Calgary Flames prospect Lucas Ciona is chasing a Memorial Cup with the Seattle Thunderbirds
Photo credit:Brian Liesse/WHL
By Ryan Pike3 months ago
The 103rd edition of the Canadian Hockey League’s Memorial Cup championship tournament begins on Friday in Kamloops. The annual tournament pits a host team against the league champions from each of Canada’s major junior circuits, and because of the many nuances involved, it’s one of the toughest tournaments in the sport to win.
Calgary Flames prospect Lucas Ciona, captaining the Western League’s Seattle Thunderbirds, is heading to Kamloops this weekend trying to capture a Memorial Cup.
Four teams are taking part in this year’s Memorial Cup:
- The hosts, the Kamloops Blazers – seventh appearance, last championship was 1995
- The WHL champions, the Seattle Thunderbirds – third appearance, have never won
- The QMJHL champions, the Quebec Remparts – eighth appearance, last championship was 2006
- The OHL champions, the Peterborough Petes – 10th appearance, last championship was 1979
A WHL team has not won the tournament since 2014, when Edmonton won it all. Since then, the OHL has won three, the QMJHL has won three, and the tournament was cancelled twice due to the pandemic. If you look back at the last 10 completed tournaments, the WHL has won once, the QMJHL six times and the OHL three times.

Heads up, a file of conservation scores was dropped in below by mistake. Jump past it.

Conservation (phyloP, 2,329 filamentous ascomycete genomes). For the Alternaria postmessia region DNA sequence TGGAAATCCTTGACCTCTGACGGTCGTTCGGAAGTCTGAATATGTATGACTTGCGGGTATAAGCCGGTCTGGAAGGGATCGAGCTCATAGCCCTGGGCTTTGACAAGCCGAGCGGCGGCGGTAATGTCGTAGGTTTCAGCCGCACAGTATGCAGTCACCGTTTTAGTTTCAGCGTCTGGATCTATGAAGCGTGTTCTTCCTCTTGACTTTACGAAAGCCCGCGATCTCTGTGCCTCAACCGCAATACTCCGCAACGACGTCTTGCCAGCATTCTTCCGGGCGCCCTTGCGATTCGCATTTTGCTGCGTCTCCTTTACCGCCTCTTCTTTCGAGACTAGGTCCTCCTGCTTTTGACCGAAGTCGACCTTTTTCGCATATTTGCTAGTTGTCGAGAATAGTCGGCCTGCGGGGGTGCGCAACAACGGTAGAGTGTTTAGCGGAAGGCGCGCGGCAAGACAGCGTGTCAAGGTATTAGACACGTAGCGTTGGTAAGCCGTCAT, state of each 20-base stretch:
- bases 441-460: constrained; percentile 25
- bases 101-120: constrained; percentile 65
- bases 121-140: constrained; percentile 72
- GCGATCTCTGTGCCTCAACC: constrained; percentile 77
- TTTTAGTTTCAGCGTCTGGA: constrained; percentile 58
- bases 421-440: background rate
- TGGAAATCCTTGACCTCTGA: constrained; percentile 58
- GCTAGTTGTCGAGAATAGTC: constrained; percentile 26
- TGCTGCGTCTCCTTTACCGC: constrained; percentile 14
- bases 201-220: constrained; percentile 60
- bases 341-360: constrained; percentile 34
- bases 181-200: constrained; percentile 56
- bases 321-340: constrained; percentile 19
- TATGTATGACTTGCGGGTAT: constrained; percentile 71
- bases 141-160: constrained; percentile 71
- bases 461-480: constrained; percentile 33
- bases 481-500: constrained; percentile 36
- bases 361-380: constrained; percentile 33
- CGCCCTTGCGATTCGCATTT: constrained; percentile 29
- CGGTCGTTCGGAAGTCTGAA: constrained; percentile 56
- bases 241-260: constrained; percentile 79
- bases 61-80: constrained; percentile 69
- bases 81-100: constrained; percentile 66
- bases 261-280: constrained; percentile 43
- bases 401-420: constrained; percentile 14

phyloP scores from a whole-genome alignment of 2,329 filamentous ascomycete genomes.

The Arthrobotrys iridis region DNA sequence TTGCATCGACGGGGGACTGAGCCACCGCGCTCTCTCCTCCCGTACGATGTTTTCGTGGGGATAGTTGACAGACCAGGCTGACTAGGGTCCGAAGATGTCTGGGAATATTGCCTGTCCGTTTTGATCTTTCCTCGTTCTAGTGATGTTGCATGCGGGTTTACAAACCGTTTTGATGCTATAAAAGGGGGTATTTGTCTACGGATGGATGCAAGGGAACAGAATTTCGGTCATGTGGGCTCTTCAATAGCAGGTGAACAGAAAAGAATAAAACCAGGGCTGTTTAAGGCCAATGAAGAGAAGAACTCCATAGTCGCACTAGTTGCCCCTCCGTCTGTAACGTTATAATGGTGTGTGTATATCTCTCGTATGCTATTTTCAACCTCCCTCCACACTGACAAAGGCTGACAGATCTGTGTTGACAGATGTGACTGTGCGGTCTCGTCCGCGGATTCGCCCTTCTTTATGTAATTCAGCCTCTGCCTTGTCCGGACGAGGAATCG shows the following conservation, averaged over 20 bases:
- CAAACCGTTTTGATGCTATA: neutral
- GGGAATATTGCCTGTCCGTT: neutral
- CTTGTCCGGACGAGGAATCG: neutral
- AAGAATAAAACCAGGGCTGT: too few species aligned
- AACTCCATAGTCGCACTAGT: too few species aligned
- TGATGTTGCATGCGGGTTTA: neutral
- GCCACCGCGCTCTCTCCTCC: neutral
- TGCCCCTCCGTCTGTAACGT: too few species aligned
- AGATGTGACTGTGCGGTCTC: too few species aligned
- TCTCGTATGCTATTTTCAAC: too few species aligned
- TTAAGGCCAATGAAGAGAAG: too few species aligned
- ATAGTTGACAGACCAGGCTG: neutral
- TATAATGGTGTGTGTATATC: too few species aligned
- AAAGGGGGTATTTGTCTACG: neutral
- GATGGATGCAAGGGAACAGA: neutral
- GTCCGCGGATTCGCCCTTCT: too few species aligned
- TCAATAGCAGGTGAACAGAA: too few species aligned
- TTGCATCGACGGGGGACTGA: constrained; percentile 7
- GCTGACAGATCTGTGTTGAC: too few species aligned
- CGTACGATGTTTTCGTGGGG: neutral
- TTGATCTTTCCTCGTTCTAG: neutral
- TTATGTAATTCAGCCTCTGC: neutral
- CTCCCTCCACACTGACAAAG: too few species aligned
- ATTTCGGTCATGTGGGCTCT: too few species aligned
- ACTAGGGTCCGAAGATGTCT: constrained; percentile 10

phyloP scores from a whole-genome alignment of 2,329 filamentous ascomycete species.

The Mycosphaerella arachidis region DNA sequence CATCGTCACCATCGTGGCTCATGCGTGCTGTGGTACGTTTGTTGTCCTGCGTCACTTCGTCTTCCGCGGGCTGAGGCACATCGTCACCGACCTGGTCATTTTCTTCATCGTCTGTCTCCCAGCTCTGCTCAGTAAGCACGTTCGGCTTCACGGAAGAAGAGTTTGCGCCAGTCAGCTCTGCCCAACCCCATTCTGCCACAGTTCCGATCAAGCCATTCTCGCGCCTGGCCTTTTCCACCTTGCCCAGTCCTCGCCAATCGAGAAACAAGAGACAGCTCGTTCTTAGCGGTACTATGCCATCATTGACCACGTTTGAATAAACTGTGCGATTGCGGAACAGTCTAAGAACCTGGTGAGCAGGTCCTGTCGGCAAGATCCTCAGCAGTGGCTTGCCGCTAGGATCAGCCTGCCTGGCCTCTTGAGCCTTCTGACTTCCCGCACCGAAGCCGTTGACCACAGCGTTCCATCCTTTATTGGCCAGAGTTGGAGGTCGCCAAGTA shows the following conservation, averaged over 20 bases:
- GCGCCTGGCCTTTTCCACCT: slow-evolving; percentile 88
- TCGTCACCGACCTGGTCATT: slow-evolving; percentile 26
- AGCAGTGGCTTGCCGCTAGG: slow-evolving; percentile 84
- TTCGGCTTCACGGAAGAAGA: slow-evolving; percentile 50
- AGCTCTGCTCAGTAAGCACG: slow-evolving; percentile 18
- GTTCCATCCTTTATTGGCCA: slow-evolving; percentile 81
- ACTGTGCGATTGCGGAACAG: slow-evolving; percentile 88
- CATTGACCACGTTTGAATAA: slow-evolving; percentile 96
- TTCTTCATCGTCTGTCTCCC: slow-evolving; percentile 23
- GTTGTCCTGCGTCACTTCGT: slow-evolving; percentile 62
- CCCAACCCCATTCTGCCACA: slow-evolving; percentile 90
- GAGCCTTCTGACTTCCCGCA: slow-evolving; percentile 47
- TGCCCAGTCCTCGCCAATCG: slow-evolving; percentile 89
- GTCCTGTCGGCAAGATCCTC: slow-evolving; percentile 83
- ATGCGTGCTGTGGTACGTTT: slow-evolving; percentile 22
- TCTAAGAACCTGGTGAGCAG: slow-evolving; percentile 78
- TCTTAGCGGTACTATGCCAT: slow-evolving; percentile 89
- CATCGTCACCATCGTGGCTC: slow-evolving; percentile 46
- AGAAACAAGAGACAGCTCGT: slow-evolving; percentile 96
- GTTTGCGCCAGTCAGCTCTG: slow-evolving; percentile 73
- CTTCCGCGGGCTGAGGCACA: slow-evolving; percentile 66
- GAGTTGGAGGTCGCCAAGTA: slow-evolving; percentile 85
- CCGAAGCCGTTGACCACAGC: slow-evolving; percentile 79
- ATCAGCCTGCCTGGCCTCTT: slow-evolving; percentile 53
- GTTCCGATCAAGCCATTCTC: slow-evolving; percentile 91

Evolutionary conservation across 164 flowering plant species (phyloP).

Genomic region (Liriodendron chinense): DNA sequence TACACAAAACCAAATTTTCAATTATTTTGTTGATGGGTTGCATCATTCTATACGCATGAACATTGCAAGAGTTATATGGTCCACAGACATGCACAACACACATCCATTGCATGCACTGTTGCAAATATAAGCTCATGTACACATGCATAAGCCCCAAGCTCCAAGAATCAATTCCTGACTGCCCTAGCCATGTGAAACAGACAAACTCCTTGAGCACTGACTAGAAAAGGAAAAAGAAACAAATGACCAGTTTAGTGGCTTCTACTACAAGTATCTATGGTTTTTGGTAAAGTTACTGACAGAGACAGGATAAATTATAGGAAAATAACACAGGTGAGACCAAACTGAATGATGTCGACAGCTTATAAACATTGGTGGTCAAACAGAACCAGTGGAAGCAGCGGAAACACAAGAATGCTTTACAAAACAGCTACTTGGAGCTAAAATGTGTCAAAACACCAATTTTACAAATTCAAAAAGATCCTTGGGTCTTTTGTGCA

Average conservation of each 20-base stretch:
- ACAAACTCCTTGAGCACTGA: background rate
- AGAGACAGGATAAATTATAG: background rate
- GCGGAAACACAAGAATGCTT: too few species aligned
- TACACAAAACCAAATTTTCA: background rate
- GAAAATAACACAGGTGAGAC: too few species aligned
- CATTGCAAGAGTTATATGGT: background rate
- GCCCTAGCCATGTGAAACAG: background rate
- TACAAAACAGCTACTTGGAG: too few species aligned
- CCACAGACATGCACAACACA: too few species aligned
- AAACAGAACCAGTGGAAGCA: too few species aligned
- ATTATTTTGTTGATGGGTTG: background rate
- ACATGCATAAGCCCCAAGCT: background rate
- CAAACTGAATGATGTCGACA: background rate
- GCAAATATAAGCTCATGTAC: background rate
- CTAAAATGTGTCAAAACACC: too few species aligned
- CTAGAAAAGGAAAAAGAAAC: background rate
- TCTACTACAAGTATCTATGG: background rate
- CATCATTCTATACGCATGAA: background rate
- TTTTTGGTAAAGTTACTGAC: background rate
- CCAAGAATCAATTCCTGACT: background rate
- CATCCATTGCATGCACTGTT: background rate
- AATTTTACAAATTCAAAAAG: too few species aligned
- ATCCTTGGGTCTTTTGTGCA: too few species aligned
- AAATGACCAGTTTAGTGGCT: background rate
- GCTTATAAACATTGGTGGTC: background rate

Suffice it to say, history isn’t exactly on the Thunderbirds’ side. But the T-Birds are a wagon, with a slew of NHL-drafted players and enough depth that Jarome Iginla’s son, Tij, was limited to three appearances and otherwise sat as a health scratch.
The T-Birds will attempt to triumph over a Kamloops team they eliminated in the conference final round, a Peterborough team that upset a strong Ottawa 67’s club in the OHL’s second round, and a Quebec team that was a powerhouse throughout the QMJHL season.
The Thunderbirds play Peterborough on Saturday at 4 p.m. MT, Quebec on Monday at 7 p.m. MT, and Kamloops on Wednesday at 7 p.m. MT. The elimination portion of the tournament would begin on Thursday, June 1, and cap off with the final on Sunday, June 4.
The 20-year-old Ciona has an NHL entry-level deal that kicks in next season, so it’s likely these are his final major junior games. After putting up 75 points in 63 regular season games, he was very strong depth with nine points in 19 playoff games en route to a Western League crown. He’ll need to continue playing a physical role and leading by example if he wants to end his junior career with a Memorial Cup – and finally end the WHL’s stretch of futility at the tournament.
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